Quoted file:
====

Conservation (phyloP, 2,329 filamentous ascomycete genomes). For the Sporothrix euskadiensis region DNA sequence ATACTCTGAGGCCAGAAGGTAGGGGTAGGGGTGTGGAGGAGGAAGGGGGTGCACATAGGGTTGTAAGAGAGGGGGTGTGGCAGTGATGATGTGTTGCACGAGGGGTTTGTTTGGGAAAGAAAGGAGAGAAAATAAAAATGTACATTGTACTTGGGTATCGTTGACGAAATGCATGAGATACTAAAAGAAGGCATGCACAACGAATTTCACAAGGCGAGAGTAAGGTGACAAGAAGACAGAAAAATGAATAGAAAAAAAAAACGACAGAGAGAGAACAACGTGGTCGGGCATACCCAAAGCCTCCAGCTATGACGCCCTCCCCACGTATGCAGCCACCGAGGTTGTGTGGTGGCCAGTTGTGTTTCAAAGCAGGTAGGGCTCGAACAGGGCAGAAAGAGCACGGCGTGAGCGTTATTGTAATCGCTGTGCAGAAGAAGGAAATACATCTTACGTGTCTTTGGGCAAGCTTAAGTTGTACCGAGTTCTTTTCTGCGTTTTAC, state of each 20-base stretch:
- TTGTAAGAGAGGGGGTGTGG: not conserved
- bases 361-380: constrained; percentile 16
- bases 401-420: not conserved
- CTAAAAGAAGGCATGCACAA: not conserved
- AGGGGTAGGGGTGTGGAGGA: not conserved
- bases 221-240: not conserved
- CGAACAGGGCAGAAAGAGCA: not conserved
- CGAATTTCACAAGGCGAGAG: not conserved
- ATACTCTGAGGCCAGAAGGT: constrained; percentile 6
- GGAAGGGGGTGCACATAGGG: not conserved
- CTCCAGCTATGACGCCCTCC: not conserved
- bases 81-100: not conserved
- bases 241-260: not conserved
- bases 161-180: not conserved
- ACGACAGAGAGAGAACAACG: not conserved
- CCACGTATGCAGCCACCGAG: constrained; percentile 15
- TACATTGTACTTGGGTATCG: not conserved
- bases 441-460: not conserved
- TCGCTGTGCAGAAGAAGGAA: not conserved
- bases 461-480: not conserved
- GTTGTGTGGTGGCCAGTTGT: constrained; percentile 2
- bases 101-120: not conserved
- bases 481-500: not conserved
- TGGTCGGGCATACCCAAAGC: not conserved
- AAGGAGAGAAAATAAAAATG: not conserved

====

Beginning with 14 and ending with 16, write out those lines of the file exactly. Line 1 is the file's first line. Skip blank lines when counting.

- bases 241-260: not conserved
- bases 161-180: not conserved
- ACGACAGAGAGAGAACAACG: not conserved